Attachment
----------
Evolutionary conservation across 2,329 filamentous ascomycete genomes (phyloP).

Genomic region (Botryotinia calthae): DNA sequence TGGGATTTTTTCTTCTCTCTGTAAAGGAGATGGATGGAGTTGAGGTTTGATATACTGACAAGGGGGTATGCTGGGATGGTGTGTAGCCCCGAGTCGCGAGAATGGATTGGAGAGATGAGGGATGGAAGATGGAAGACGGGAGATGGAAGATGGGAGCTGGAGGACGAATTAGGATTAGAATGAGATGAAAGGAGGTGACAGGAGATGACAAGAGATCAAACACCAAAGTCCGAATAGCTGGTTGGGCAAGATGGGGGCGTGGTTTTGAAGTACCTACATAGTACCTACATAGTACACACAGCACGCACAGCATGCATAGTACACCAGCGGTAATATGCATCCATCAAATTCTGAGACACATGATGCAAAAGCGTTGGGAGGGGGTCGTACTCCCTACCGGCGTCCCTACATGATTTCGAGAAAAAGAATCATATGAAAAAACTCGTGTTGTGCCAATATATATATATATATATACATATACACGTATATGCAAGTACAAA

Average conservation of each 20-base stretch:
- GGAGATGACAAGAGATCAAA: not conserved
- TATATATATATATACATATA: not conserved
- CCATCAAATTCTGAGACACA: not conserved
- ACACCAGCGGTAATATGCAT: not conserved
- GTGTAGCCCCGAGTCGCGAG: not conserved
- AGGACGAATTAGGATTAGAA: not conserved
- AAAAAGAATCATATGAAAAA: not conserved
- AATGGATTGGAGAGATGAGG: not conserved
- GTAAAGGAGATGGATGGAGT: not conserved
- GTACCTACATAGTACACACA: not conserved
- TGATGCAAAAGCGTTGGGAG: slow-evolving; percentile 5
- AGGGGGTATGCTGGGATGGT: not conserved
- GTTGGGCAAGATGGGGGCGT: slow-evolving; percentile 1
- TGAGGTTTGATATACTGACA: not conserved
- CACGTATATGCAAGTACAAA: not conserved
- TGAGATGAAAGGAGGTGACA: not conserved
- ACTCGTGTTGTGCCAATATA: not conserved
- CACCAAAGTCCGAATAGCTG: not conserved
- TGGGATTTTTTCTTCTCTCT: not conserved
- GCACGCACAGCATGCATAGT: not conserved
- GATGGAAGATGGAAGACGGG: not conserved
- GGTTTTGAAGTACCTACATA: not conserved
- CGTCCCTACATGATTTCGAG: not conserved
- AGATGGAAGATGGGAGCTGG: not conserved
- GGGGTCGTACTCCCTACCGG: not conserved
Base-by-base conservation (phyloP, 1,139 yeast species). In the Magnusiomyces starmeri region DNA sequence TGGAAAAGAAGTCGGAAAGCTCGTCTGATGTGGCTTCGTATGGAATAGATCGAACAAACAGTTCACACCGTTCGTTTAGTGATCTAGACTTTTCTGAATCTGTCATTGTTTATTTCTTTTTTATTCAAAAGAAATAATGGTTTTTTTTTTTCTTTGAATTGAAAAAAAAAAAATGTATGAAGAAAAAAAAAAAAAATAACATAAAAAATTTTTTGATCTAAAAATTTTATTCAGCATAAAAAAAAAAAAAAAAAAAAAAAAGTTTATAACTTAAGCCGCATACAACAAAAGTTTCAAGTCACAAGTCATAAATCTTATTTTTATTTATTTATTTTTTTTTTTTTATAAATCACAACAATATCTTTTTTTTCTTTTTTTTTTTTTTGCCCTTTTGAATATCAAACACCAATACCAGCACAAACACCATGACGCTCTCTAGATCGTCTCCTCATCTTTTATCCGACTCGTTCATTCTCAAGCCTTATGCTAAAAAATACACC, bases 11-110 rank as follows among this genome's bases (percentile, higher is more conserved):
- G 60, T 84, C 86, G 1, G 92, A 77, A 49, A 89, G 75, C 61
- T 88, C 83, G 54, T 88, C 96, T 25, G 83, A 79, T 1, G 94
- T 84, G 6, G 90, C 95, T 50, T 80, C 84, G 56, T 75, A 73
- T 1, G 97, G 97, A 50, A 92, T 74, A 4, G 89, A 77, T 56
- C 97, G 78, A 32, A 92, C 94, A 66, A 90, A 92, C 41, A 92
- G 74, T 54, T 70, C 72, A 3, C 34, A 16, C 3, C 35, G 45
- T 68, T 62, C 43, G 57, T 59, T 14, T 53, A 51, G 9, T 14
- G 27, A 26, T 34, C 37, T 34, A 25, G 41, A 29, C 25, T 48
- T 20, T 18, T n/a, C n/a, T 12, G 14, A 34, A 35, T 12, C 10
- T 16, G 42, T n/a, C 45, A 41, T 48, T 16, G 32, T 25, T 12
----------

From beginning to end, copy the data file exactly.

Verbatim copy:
Evolutionary conservation across 2,329 filamentous ascomycete genomes (phyloP).

Genomic region (Botryotinia calthae): DNA sequence TGGGATTTTTTCTTCTCTCTGTAAAGGAGATGGATGGAGTTGAGGTTTGATATACTGACAAGGGGGTATGCTGGGATGGTGTGTAGCCCCGAGTCGCGAGAATGGATTGGAGAGATGAGGGATGGAAGATGGAAGACGGGAGATGGAAGATGGGAGCTGGAGGACGAATTAGGATTAGAATGAGATGAAAGGAGGTGACAGGAGATGACAAGAGATCAAACACCAAAGTCCGAATAGCTGGTTGGGCAAGATGGGGGCGTGGTTTTGAAGTACCTACATAGTACCTACATAGTACACACAGCACGCACAGCATGCATAGTACACCAGCGGTAATATGCATCCATCAAATTCTGAGACACATGATGCAAAAGCGTTGGGAGGGGGTCGTACTCCCTACCGGCGTCCCTACATGATTTCGAGAAAAAGAATCATATGAAAAAACTCGTGTTGTGCCAATATATATATATATATATACATATACACGTATATGCAAGTACAAA

Average conservation of each 20-base stretch:
- GGAGATGACAAGAGATCAAA: not conserved
- TATATATATATATACATATA: not conserved
- CCATCAAATTCTGAGACACA: not conserved
- ACACCAGCGGTAATATGCAT: not conserved
- GTGTAGCCCCGAGTCGCGAG: not conserved
- AGGACGAATTAGGATTAGAA: not conserved
- AAAAAGAATCATATGAAAAA: not conserved
- AATGGATTGGAGAGATGAGG: not conserved
- GTAAAGGAGATGGATGGAGT: not conserved
- GTACCTACATAGTACACACA: not conserved
- TGATGCAAAAGCGTTGGGAG: slow-evolving; percentile 5
- AGGGGGTATGCTGGGATGGT: not conserved
- GTTGGGCAAGATGGGGGCGT: slow-evolving; percentile 1
- TGAGGTTTGATATACTGACA: not conserved
- CACGTATATGCAAGTACAAA: not conserved
- TGAGATGAAAGGAGGTGACA: not conserved
- ACTCGTGTTGTGCCAATATA: not conserved
- CACCAAAGTCCGAATAGCTG: not conserved
- TGGGATTTTTTCTTCTCTCT: not conserved
- GCACGCACAGCATGCATAGT: not conserved
- GATGGAAGATGGAAGACGGG: not conserved
- GGTTTTGAAGTACCTACATA: not conserved
- CGTCCCTACATGATTTCGAG: not conserved
- AGATGGAAGATGGGAGCTGG: not conserved
- GGGGTCGTACTCCCTACCGG: not conserved
Base-by-base conservation (phyloP, 1,139 yeast species). In the Magnusiomyces starmeri region DNA sequence TGGAAAAGAAGTCGGAAAGCTCGTCTGATGTGGCTTCGTATGGAATAGATCGAACAAACAGTTCACACCGTTCGTTTAGTGATCTAGACTTTTCTGAATCTGTCATTGTTTATTTCTTTTTTATTCAAAAGAAATAATGGTTTTTTTTTTTCTTTGAATTGAAAAAAAAAAAATGTATGAAGAAAAAAAAAAAAAATAACATAAAAAATTTTTTGATCTAAAAATTTTATTCAGCATAAAAAAAAAAAAAAAAAAAAAAAAGTTTATAACTTAAGCCGCATACAACAAAAGTTTCAAGTCACAAGTCATAAATCTTATTTTTATTTATTTATTTTTTTTTTTTTATAAATCACAACAATATCTTTTTTTTCTTTTTTTTTTTTTTGCCCTTTTGAATATCAAACACCAATACCAGCACAAACACCATGACGCTCTCTAGATCGTCTCCTCATCTTTTATCCGACTCGTTCATTCTCAAGCCTTATGCTAAAAAATACACC, bases 11-110 rank as follows among this genome's bases (percentile, higher is more conserved):
- G 60, T 84, C 86, G 1, G 92, A 77, A 49, A 89, G 75, C 61
- T 88, C 83, G 54, T 88, C 96, T 25, G 83, A 79, T 1, G 94
- T 84, G 6, G 90, C 95, T 50, T 80, C 84, G 56, T 75, A 73
- T 1, G 97, G 97, A 50, A 92, T 74, A 4, G 89, A 77, T 56
- C 97, G 78, A 32, A 92, C 94, A 66, A 90, A 92, C 41, A 92
- G 74, T 54, T 70, C 72, A 3, C 34, A 16, C 3, C 35, G 45
- T 68, T 62, C 43, G 57, T 59, T 14, T 53, A 51, G 9, T 14
- G 27, A 26, T 34, C 37, T 34, A 25, G 41, A 29, C 25, T 48
- T 20, T 18, T n/a, C n/a, T 12, G 14, A 34, A 35, T 12, C 10
- T 16, G 42, T n/a, C 45, A 41, T 48, T 16, G 32, T 25, T 12